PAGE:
Fresnel Light

Sursa Fresnel .

The Fresnel is one of the most flexible fixtures to work with, being designed to create a relatively even field of light with adjustable intensity and field size. The light form a Fresnel makes clean, hard shadows. Its clean beam makes it a good choice for lighting actors' face, either directly or through diffusion. For these reasons, it is the most commonly used fixture in film and television.
The light is named for its Fresnel lens, witch bends the diverging rays of light emitted by the bulb into a controlled beam of light. The Fresnel lens has the same light-bending characteristics as a standard plano-convex lens, but the Fresnel's design compresses the convex curve into jagged steps, making it lighter and thinner so that it retains less heat.
Equally important, the fixture uses a spherical reflector. Because the bulb is at the focal point of the spherical reflector, light rays coming from the back of the bulb are reflected straight back through the bulb ( not directly out in front of the fixture, as in a parabolic reflector). All light therefore emanates from a single point with the fixture (the bulb), which is what allows the Fresnel lens to control the beam so cleanly.
Inside the housing, the globe and spherical reflector are mounted together and can be moved toward or away from the lens by an exterior adjustment knob. Moving the globe and reflector toward the lens floods the beam, increasing the spread and decreasing its intensity . Moving the globe and reflector away from the lens spots the beam, making it narrower and more intense. The adjustable focus makes it quick and easy to obtain the desired intensity or beam width.
Fresnel Accessories : 

  • Scrims : are a stainless steel wire screen used to reduce the intensity of the light. A single scrims has a loose wire weave, is identified by its green ring frame, and cuts the intensity of the light by approximately a half stop. A double scrim has a tighter wave, is identified by its read ring frame, and cuts the light by approximately one full stop. A standard set of scrims includes a single, two doubles, a half-single, a half-double, and gel frame. Quarter scrims and graduated scrims are also available for some fixtures.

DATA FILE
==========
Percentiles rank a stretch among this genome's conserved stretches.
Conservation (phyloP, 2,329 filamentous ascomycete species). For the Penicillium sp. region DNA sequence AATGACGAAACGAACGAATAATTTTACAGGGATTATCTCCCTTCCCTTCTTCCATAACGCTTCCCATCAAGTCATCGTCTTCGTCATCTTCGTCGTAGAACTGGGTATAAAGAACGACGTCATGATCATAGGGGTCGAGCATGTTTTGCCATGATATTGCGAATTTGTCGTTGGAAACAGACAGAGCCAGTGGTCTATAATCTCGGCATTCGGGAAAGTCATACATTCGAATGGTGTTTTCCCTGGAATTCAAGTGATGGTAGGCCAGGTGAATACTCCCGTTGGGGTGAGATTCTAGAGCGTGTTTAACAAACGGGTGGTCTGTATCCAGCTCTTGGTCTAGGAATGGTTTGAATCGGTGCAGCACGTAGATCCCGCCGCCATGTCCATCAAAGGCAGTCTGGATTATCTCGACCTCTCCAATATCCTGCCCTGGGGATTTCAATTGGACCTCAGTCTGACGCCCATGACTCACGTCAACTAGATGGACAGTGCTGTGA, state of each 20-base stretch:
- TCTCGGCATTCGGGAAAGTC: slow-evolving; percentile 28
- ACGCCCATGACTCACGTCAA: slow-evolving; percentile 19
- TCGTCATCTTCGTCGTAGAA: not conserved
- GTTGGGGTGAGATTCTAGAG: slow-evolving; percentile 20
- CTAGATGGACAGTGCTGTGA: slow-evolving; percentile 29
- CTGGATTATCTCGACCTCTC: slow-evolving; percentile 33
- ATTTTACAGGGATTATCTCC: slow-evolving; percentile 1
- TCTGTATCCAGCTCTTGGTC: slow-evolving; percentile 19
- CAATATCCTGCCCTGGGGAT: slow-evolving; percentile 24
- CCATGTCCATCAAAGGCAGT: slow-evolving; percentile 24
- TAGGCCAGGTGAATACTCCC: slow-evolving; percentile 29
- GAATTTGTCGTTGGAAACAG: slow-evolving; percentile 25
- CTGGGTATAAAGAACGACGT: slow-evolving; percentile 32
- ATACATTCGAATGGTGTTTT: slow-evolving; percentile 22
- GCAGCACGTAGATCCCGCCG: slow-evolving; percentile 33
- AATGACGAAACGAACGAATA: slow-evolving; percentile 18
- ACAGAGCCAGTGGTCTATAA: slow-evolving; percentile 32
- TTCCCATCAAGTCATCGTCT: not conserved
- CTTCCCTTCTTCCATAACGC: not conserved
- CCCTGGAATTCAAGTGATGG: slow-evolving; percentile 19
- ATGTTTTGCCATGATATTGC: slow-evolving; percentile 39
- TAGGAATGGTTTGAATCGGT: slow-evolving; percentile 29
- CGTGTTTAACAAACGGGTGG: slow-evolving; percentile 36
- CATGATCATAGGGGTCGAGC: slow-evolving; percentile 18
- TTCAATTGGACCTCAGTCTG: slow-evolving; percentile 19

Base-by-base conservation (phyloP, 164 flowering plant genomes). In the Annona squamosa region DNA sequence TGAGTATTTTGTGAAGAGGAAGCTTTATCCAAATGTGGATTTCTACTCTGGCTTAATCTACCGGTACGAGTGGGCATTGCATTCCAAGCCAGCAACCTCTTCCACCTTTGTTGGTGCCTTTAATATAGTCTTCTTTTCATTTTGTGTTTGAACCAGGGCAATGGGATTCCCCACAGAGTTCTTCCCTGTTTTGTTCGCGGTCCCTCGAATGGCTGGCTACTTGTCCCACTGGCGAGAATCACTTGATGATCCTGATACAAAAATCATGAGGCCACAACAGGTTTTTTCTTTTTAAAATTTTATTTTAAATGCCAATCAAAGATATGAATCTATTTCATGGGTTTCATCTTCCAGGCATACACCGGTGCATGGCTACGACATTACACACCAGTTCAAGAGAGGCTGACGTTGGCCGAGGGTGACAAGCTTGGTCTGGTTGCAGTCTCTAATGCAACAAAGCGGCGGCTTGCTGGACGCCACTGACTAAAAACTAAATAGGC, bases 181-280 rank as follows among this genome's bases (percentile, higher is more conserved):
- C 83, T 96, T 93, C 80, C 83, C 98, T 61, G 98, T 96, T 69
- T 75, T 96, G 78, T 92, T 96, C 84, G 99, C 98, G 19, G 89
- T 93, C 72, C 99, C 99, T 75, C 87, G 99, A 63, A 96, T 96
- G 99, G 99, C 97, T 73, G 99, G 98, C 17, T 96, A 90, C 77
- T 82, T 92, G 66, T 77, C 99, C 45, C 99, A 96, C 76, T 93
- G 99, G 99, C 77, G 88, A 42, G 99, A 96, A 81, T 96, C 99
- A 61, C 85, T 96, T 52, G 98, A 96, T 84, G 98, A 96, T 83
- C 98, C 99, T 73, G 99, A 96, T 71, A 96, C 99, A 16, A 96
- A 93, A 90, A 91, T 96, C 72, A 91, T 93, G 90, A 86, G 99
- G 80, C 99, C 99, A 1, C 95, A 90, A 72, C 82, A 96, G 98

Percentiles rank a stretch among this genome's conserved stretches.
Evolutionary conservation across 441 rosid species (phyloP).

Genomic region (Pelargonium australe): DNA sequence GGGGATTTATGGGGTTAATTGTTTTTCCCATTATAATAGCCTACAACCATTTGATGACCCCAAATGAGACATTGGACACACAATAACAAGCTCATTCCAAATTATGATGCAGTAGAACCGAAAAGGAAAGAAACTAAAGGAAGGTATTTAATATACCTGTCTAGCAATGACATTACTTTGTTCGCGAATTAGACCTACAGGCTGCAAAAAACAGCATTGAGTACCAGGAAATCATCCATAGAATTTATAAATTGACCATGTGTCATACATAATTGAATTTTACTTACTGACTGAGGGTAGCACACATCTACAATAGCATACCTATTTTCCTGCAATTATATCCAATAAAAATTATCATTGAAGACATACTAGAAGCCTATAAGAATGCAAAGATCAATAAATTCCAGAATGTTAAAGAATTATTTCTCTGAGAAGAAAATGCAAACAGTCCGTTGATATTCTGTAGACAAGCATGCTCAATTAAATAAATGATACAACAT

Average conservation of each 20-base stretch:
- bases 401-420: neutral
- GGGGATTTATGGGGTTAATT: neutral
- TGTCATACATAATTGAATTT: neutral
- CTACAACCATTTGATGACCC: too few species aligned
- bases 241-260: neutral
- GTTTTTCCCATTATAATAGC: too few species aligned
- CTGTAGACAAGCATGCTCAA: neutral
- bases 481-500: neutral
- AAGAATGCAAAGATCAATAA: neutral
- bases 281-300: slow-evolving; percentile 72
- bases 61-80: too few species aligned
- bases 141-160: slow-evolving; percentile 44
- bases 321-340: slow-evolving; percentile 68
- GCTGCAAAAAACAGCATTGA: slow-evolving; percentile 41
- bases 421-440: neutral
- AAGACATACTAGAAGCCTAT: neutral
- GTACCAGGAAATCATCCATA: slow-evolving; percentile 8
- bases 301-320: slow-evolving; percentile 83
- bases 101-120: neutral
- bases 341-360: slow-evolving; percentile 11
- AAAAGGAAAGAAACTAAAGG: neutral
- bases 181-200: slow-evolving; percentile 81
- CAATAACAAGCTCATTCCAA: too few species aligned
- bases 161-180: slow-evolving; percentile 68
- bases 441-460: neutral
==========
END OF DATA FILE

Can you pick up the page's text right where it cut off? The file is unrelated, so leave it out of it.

• Gel Frame : used to hold light gels or diffusions in front of the light.
  • Barn Doors : provide the most basic control over the placement of the edges of the beam of a Fresnel or open-face fixture. Band doors typically have two large leaves and two smaller triangular ones.
  • Snoot : Snoots come in various sizes, from wide (called top hat) to very narrow (stovepipe). Some snoots are fitted with four rings with different aperture sizes so that you can adjust the beam width.
  • Focal Spot : a focal spot essentially change a Fresnel into a spotlight. The focal spot lens assembly creates a narrow, bright, event circle. Like an ellipsoidal reflector spotlight, a focal spot has framing shutters. It accepts design patterns called gobos and mattes, which can be projected and focused onto the scene. It has interchangeable lens tubes-wide beam and narrow beam. It also comes with a gel ring to add color gels.
  • Shutters : are like heavy-duty venetian blinds; they have rows of parallel slats that open and close. The shutter is mounted on the front of the light. The shutter can be controlled to smoothly reduce the amount of light getting to the subject. Shutters are frequently used to create a lighting effect; a sudden flash can be produced by opening and quickly closing the shutter.
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